11.2.6 SNMP

The Simple Network Management Protocol (SNMP) is an application layer protocol that facilitates the exchange of management information between network devices. SNMP enables network administrators to manage network performance, find and solve network problems, and plan for network growth. SNMP uses UDP as its transport layer protocol.

An SNMP managed network consists of the following three key components:

  • Network management system (NMS) – NMS executes applications that monitor and control managed devices. The bulk of the processing and memory resources required for network management are provided by NMS. One or more NMSs must exist on any managed network.

  • Managed devices – Managed devices are network nodes that contain an SNMP agent and that reside on a managed network. Managed devices collect and store management information and make this information available to NMSs using SNMP. Managed devices, sometimes called network elements, can be routers, access servers, switches, and bridges, hubs, computer hosts, or printers.

  • Agents – Agents are network-management software modules that reside in managed devices. An agent has local knowledge of management information and translates that information into a form compatible with SNMP.

11.2.7 Telnet

Telnet client software provides the ability to login to a remote Internet host that is running a Telnet server application and then to execute commands from the command line. A Telnet client is referred to as a local host. Telnet server, which uses special software called a daemon, is referred to as a remote host.

To make a connection from a Telnet client, the connection option must be selected. A dialog box typically prompts for a host name and terminal type. The host name is the IP address or DNS name of the remote computer. The terminal type describes the type of terminal emulation that the Telnet client should perform. The Telnet operation uses none of the processing power from the transmitting computer. Instead, it transmits the keystrokes to the remote host and sends the resulting screen output back to the local monitor. All processing and storage take place on the remote computer.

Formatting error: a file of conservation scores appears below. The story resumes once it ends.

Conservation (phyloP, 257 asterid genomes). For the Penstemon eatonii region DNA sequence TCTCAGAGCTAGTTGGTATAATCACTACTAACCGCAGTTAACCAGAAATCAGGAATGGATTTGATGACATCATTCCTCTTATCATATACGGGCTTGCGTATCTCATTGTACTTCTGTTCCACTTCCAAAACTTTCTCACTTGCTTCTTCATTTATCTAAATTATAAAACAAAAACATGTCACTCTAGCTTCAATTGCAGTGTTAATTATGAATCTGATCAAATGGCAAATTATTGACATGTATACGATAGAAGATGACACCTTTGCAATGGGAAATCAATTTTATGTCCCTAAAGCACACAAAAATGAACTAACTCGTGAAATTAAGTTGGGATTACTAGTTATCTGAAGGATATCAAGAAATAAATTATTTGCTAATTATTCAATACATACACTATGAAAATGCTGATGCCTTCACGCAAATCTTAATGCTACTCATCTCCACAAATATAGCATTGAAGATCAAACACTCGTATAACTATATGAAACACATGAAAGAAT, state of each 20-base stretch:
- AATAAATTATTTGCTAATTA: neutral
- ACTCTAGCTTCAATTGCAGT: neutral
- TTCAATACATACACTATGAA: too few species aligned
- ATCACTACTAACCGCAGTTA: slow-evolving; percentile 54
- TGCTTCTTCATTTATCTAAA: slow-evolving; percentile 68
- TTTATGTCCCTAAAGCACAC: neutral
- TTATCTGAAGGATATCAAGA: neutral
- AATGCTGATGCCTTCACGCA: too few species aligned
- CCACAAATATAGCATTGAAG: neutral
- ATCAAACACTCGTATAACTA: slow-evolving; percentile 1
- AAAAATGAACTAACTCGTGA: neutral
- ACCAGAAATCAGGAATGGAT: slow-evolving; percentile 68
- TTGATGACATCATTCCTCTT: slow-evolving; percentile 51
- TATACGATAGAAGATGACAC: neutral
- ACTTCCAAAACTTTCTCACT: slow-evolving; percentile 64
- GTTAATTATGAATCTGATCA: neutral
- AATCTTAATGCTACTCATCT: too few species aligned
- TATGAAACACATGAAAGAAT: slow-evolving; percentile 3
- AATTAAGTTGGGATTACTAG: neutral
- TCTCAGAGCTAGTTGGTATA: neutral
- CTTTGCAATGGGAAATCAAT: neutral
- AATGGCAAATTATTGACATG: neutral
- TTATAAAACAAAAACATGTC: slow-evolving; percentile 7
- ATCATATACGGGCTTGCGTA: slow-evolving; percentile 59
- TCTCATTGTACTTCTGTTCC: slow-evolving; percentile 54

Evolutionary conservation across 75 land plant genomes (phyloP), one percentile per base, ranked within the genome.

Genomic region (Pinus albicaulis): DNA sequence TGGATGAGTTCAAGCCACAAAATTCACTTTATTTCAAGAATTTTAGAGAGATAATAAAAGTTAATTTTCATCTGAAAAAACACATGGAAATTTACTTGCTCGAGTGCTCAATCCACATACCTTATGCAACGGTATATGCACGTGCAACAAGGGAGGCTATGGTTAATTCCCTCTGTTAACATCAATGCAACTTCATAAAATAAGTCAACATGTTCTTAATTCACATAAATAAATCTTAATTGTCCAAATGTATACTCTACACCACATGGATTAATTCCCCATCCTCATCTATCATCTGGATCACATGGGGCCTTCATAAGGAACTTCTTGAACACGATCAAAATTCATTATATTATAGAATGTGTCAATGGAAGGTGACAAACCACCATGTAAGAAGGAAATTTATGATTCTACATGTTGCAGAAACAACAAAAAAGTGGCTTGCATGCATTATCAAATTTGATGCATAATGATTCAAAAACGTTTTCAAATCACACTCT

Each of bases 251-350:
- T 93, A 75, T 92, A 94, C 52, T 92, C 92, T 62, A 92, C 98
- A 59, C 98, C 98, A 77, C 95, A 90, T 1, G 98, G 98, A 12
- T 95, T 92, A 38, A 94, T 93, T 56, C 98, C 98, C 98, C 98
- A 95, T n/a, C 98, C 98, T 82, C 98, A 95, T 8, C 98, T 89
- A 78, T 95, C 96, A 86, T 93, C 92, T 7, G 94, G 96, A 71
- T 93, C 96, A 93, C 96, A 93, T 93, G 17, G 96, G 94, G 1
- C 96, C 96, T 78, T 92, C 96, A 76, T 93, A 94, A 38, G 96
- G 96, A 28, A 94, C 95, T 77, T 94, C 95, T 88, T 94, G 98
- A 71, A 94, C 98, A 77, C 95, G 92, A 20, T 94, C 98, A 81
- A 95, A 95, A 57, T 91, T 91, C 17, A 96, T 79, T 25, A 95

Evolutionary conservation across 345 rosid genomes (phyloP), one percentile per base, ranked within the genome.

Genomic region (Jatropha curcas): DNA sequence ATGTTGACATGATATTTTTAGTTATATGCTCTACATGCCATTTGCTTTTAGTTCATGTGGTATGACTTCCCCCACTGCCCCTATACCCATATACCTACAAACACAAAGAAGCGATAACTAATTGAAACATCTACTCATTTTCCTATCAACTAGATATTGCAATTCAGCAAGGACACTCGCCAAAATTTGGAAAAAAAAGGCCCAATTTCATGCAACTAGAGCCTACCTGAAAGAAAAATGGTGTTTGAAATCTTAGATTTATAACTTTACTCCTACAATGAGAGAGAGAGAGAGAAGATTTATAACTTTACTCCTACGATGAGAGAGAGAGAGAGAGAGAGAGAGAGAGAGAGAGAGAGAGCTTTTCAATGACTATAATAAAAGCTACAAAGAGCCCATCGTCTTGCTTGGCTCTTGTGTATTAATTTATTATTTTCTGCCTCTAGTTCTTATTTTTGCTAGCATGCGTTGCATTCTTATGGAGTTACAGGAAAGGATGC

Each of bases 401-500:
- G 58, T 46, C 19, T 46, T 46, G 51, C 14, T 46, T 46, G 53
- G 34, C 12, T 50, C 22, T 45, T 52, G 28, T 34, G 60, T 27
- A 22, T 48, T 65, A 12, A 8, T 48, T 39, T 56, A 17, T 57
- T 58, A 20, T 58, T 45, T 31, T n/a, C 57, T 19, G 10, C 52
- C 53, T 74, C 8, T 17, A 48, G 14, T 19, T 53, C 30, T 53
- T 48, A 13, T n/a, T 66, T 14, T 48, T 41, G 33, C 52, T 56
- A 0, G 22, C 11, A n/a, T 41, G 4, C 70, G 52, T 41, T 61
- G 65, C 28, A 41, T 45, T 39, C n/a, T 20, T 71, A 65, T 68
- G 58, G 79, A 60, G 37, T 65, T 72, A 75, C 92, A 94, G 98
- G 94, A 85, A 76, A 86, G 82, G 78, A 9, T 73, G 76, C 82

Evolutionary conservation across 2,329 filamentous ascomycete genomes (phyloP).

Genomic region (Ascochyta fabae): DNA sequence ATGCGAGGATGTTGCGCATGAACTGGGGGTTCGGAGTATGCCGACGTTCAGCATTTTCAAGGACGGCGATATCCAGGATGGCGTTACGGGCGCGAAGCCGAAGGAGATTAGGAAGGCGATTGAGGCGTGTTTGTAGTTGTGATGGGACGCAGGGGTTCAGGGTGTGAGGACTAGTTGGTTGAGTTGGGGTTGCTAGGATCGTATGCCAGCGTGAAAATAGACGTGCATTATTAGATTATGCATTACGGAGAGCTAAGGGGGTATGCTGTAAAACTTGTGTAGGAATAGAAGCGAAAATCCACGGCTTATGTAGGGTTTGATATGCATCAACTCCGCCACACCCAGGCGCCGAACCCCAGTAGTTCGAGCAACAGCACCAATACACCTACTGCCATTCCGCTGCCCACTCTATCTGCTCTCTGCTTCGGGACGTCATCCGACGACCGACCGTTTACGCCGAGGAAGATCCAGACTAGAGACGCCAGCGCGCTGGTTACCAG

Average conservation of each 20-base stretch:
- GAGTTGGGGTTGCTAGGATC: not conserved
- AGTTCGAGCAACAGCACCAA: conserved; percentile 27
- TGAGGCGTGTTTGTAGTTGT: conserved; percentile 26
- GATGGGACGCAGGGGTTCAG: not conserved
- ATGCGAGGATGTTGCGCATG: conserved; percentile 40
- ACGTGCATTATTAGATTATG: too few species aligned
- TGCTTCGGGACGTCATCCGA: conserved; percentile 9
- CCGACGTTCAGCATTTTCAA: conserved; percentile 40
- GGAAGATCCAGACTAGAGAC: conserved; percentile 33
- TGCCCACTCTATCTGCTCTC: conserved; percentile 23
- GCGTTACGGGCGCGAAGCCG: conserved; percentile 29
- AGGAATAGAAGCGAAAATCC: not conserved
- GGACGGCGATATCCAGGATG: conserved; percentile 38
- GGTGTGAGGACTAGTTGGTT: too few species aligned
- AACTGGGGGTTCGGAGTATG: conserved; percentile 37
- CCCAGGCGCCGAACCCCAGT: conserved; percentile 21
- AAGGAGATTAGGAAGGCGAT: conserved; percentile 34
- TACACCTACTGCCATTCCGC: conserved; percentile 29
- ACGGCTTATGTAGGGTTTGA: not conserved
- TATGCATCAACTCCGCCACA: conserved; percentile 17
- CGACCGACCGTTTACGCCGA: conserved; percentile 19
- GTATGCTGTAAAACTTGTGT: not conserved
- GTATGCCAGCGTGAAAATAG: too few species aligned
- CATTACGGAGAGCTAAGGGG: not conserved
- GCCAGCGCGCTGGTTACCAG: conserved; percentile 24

Telnet works at the application layer of the TCP/IP model. Therefore, Telnet works at the top three layers of the OSI model. The application layer deals with commands. The presentation layer handles formatting, usually ASCII. The session layer transmits. In the TCP/IP model, all of these functions are considered to be part of the application layer.


An understanding of the following key points should have been achieved:

  • The functions of the TCP/IP transport layer

  • Flow control

  • The processes of establishing a connection between peer systems

  • Windowing

  • Acknowledgment

  • Transport layer protocols

  • TCP and UDP header formats

  • TCP and UDP port numbers

  • The processes and protocols at the TCP/IP application layer

  • Domain Name Services

  • File Transfer Protocols

  • Simple Mail Transfer Protocol

  • Simple Network Management Protocol

  • Telnet